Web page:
"They're going to get millions of new customers and more than a trillion in new premiums over a 10-year period," said Laszewski, a former industry executive. "There's a reason they aren't running any negative ads."

The plan also would send new business to providers. Another analyst, David Bachman of Longbow Research in Independence, Ohio, expects spending on doctor visits would jump $8.5 billion a year under Obama's proposal. He also expects to see an initial increase in spending on supplies used during patient visits, amounting to roughly $2 billion per year, and billions of dollars more for diagnostic testing and prescription drugs.

Overall, Bachman said his "back-of-the-envelope calculation" indicates a 15-percent increase in spending at hospitals, 17 percent more for doctor visits and 10 to 12 percent more for patient supplies. Insurers will then pass those increases on to customers, he said.

"They're going to raise premiums on employers, who are going to raise costs for employees," Bachman said. "Then the fight becomes over how to best control costs."

ADVERTISEMENT

Post a comment to this story

COMMENTS POLICY
We reserve the right to remove any post that we feel is obscene, profane, vulgar, racist, sexually explicit, abusive, or hateful.
 
You are legally responsible for what you post and your anonymity is not guaranteed.
 
Posts that insult, defame, threaten, harass or abuse other readers or people mentioned in IBJ editorial content are also subject to removal. Please respect the privacy of individuals and refrain from posting personal information.
 
No solicitations, spamming or advertisements are allowed. Readers may post links to other informational websites that are relevant to the topic at hand, but please do not link to objectionable material.
 
We may remove messages that are unrelated to the topic, encourage illegal activity, use all capital letters or are unreadable.
 

Messages that are flagged by readers as objectionable will be reviewed and may or may not be removed. Please do not flag a post simply because you disagree with it.

Sponsored by
ADVERTISEMENT

facebook - twitter on Facebook & Twitter

Follow on TwitterFollow IBJ on Facebook:
Follow on TwitterFollow IBJ's Tweets on these topics:
 
Subscribe to IBJ
  1. I think the poster was being sarcastic and only posting or making fun of what is usually posted on here about anything being built in BR or d'town for that matter.

  2. Great news IRL fans: TURBO the IMS sanctioned movie about slugs running the Indy 500 has caught the Securities and Exchange Commission because Dreamworks had to take a $132MILLION write down...because the movie was such a flop. See, the Indy/IMS magic soiled another pair of drawers. Bwahahahahahaha! How's CARTOWN doing? HAHAHAHA...Indy is for losers.

  3. So disappointed in WIBC. This is the last straw to lose a good local morning program. I used to be able to rely on WIBC to give me good local information, news, weather and traffic on my 45 minute commute.Two incidents when I needed local, accurate information regarding severe weather were the first signs I could not now rely on WIBC. I work weekend 12 hour nights for a downtown hospital. This past winter when we had the worst snowfall in my 50 years of life, I came home on a Sunday morning, went to sleep (because I was to go back in Sunday night for another 12 hour shift), and woke up around 1 p.m. to a house with no electricity. I keep an old battery powered radio around and turned on WIBC to see what was going on with the winter storm and the roads and the power outage. Sigh. Only policital stuff. Not even a break in to update on the winter storm warning. The second weather incident occurred when I was driving home during a severe thunderstorm a few months ago. I had already gotten a call from my husband that a tornado warning was just southwest of where I had been. I turned to WIBC to find out what direction the storm was headed so I could figure out a route home, only to find Rush on the air, and again, no breaking away from this stupidity to give me information. Thank God for my phone, which gave me the warning that I was driving in an area where a tornado was seen. Thanks for nothing WIBC. Good luck to you, Steve! We need more of you and not the politics of hatred that WIBC wants to shove at us. Good thing I have Satellite radio.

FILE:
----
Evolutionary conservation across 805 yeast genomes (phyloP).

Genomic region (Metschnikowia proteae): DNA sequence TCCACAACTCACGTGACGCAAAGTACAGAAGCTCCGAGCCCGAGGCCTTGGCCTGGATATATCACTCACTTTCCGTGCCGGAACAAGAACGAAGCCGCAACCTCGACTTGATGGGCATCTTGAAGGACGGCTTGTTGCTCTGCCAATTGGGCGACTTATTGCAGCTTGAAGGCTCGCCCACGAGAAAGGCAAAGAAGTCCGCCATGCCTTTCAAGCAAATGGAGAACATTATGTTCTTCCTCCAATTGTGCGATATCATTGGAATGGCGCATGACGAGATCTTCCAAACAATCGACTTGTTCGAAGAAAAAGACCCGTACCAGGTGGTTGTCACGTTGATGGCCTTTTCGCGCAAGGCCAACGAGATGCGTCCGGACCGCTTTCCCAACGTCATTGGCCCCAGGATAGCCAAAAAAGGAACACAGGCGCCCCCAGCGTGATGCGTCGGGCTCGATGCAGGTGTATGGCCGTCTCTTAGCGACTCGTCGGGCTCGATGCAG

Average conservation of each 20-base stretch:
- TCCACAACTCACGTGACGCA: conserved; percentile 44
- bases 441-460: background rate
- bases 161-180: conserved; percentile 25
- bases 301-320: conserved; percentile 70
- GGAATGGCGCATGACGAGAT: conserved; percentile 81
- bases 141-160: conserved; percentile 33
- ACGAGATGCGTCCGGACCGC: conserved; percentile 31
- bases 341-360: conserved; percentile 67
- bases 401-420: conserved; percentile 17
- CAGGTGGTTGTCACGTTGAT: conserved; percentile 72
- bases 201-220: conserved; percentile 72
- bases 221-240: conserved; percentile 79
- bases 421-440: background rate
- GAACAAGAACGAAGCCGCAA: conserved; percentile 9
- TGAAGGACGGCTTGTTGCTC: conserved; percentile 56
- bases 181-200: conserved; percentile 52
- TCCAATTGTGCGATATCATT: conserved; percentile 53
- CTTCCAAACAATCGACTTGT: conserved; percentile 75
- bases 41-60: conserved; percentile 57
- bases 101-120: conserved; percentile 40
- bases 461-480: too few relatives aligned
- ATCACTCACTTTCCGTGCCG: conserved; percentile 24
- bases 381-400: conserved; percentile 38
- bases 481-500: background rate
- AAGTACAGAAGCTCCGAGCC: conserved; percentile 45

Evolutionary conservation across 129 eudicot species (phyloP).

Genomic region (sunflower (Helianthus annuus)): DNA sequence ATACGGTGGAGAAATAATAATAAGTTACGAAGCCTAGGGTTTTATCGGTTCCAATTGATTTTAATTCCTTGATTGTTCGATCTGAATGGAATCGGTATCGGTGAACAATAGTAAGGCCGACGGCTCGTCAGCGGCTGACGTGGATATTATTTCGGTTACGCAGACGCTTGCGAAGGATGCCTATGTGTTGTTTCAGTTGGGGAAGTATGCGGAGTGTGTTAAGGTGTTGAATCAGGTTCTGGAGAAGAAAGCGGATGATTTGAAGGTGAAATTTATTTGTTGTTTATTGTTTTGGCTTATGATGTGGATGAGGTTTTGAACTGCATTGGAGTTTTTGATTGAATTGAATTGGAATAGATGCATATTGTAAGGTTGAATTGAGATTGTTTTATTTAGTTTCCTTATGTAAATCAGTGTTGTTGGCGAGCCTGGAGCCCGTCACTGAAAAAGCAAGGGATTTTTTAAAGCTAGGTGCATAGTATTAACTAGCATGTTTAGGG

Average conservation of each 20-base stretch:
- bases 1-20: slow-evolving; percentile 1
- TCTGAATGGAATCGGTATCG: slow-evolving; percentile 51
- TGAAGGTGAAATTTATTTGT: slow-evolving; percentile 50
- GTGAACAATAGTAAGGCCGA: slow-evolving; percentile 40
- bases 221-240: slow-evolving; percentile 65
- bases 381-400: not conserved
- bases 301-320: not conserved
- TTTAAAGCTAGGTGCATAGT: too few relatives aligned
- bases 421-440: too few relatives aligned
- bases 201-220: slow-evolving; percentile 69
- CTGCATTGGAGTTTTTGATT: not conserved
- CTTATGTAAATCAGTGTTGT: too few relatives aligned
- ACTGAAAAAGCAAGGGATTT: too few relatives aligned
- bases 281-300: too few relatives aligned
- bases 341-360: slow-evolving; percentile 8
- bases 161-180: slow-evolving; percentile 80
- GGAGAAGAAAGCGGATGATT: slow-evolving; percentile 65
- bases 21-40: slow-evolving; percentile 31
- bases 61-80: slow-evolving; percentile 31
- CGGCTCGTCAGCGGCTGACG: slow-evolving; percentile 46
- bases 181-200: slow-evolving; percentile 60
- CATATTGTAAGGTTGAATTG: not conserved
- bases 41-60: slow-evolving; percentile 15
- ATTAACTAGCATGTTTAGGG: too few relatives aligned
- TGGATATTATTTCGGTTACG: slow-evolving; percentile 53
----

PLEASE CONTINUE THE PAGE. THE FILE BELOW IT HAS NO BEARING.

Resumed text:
4. I read the retail roundup article and tried Burritos and Beers tonight. I'm glad I did, for the food was great. Fresh authentic Mexican food. Great seasoning on the carne asada. A must try!!! Thanks for sharing.

  5. John, unfortunately CTRWD wants to put the tank(s) right next to a nature preserve and at the southern entrance to Carmel off of Keystone. Not exactly the kind of message you want to send to residents and visitors (come see our tanks as you enter our city and we build stuff in nature preserves...

ADVERTISEMENT